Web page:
From this date seriously injured adults from the whole area served by the trust were brought to the University Hospital of North Tees and the department was staffed appropriately to deal with this.

Standards in the treatment and care of the seriously injured are, quite rightly, being raised all the time to give patients the very best chance of survival and the Trust is currently responding the latest instructions from the Department of Health on this issue.

Q: WHAT is the patient to doctor statistical ratio?

A: THERE is no specific doctor to patient ratio for patients. Patients are treated in many different clinics, diagnostic departments and wards and the numbers vary on a day-to-day, hour-by-hour basis.

Q: HOW many ambulances are directed to around the rear of A&E (at Hartlepool) – as witnessed?

A: WITHOUT having any more information we believe it is possible that a crew was going to haematology, the Butterwick hospice or the mortuary. The other possibility is that they weren’t leaving a patient but picking one up.

Q: WHAT year was the greenhouse (One Life Hartlepool) in Park Road put on the table because the A&E closure was on the plans then and not March?

A: THIS question has been passed to the commissioners for a response. They are currently seeking clarity on the question before responding.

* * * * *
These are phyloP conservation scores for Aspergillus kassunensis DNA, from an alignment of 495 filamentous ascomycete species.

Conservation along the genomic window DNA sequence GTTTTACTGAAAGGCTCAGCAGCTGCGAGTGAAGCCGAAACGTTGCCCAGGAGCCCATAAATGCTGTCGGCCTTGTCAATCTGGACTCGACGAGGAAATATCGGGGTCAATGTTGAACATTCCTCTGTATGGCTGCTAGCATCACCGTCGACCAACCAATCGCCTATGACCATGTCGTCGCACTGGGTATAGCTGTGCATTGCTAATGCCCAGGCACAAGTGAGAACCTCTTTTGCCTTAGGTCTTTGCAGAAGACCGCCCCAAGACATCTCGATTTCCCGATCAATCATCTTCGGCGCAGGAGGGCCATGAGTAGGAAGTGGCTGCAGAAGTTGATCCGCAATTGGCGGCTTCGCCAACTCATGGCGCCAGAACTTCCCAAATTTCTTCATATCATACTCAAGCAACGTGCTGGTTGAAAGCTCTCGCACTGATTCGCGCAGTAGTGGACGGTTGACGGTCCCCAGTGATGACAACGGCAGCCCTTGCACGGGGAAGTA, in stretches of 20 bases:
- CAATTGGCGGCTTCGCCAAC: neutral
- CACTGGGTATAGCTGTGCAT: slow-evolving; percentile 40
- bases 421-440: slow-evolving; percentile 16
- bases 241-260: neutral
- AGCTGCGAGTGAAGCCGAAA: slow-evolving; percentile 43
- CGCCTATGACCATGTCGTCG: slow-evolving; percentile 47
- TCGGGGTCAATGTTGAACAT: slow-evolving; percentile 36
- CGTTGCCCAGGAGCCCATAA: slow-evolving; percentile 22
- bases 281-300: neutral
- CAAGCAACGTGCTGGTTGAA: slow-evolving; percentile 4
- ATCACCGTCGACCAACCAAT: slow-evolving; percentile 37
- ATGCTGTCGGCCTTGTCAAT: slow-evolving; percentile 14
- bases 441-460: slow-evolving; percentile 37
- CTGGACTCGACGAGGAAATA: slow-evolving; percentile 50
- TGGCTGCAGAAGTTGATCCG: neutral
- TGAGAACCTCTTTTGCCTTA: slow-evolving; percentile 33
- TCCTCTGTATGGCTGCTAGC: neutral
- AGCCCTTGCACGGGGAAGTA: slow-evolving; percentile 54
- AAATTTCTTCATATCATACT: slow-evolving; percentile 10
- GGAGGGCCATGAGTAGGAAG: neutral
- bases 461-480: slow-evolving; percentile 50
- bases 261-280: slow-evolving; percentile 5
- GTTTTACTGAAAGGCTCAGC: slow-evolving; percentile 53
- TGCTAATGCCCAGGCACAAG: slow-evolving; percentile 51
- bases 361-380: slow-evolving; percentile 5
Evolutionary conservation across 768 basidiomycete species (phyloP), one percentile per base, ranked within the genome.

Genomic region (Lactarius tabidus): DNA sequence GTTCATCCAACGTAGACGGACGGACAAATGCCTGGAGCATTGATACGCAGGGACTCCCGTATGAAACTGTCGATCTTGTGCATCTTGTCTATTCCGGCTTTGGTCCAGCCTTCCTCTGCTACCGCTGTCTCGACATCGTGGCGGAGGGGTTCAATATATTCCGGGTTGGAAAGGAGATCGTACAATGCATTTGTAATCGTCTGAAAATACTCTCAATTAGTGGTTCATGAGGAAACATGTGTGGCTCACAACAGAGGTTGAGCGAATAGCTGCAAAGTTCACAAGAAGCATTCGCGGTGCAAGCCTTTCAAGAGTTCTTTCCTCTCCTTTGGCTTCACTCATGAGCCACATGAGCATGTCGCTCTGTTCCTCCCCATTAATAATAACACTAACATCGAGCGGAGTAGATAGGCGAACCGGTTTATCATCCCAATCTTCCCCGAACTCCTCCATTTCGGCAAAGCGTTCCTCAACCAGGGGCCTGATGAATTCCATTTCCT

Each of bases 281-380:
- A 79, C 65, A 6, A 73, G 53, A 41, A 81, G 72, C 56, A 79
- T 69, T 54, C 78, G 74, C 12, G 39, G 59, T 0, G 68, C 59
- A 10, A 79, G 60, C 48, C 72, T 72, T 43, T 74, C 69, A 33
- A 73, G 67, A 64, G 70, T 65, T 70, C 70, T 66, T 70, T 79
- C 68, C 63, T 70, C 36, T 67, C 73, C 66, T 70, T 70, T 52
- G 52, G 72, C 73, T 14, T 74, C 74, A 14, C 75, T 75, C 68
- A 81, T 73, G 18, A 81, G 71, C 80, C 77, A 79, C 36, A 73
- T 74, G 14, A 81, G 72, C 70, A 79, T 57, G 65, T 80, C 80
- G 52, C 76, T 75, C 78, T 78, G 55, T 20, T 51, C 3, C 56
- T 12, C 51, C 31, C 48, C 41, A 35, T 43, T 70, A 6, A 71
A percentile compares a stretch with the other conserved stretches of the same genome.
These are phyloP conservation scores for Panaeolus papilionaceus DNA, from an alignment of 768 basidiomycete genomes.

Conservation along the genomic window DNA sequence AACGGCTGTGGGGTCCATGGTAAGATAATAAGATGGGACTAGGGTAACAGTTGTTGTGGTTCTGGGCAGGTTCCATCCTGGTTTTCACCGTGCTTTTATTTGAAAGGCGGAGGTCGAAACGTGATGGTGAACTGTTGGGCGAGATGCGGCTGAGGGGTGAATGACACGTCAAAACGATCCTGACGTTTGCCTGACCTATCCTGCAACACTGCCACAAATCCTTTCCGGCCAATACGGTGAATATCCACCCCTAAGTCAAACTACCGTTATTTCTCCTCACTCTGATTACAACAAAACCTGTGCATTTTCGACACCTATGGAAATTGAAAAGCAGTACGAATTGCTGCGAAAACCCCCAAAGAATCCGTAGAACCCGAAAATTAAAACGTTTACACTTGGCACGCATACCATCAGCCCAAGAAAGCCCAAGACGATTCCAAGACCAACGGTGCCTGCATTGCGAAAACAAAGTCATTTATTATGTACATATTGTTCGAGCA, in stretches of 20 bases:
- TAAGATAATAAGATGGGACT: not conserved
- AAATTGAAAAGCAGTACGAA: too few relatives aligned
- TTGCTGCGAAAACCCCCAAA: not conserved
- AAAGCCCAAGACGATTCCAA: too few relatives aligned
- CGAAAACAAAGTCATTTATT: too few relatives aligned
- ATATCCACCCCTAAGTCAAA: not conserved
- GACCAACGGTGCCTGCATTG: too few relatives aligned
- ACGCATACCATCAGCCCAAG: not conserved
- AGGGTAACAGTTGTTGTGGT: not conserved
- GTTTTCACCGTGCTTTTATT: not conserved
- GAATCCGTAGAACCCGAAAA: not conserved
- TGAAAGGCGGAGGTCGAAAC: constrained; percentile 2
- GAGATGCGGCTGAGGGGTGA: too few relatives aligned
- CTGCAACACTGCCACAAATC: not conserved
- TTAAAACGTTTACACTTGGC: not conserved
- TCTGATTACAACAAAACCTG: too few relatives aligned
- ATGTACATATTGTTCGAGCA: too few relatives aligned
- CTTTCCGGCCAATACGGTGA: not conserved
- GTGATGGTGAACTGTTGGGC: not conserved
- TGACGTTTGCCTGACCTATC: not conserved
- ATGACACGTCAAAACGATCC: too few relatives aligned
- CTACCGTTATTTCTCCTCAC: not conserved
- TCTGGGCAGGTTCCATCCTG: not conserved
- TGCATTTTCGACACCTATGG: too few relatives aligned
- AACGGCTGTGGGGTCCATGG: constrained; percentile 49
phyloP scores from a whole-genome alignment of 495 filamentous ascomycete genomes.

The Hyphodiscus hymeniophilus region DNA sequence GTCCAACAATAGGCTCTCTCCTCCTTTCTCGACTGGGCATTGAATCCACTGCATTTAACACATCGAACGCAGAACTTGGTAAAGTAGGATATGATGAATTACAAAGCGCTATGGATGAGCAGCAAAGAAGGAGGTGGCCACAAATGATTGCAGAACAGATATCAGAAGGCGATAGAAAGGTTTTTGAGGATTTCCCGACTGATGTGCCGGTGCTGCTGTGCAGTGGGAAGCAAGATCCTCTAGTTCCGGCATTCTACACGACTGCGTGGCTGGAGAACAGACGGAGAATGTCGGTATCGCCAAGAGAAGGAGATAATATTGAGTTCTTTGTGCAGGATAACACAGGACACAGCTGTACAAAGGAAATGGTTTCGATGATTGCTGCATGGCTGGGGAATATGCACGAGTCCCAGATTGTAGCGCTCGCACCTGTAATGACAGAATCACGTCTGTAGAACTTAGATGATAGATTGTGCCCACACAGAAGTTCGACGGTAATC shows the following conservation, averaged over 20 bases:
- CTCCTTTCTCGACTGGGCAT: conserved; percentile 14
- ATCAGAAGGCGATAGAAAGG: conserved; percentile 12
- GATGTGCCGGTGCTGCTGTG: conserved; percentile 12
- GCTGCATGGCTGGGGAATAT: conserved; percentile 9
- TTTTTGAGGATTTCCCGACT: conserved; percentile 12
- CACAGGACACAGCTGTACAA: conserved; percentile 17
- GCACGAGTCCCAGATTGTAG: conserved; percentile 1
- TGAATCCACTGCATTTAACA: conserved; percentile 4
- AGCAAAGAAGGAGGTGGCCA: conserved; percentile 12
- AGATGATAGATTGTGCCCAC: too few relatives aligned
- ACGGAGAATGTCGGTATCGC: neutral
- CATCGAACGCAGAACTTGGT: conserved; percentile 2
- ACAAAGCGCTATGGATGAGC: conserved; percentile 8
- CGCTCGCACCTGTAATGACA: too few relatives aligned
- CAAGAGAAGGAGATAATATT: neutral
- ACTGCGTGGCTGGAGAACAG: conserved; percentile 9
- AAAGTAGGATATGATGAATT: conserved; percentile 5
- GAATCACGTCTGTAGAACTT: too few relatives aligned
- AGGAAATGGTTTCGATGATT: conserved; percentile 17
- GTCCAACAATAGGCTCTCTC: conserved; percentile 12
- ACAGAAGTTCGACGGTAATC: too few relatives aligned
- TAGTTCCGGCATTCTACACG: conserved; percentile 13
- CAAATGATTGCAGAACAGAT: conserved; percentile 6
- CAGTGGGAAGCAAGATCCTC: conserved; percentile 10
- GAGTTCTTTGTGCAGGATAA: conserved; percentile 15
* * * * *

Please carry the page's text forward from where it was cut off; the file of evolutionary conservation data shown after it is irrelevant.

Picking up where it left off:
Q: AS we live in a democracy, why are 100,000 people being ignored by an unelected group instead of having a referendum to maintain the Hartlepool Hospital, including A&E services?

A: THE trust’s duty is to provide the safest care possible for its patients. The Hartlepool Health Scrutiny Committee and North East Strategic Health Authority (who carried out an independent review of accident and emergency services) recommended that accident and emergency was closed as soon as possible and alternative arrangements put in place because, after hearing evidence from a number of health professionals and other contributors, they realised that, try as they might, the Trust had been unable to staff the unit safely at night.

Q: WHY didn’t you spend mainly on Central Hospital instead of the One Life Centre?

A: THE One Life Centre was built by NHS Hartlepool, not the hospital trust, however, Government policy is about moving care out of hospitals and into people’s homes or community facilities such as One Life Hartlepool.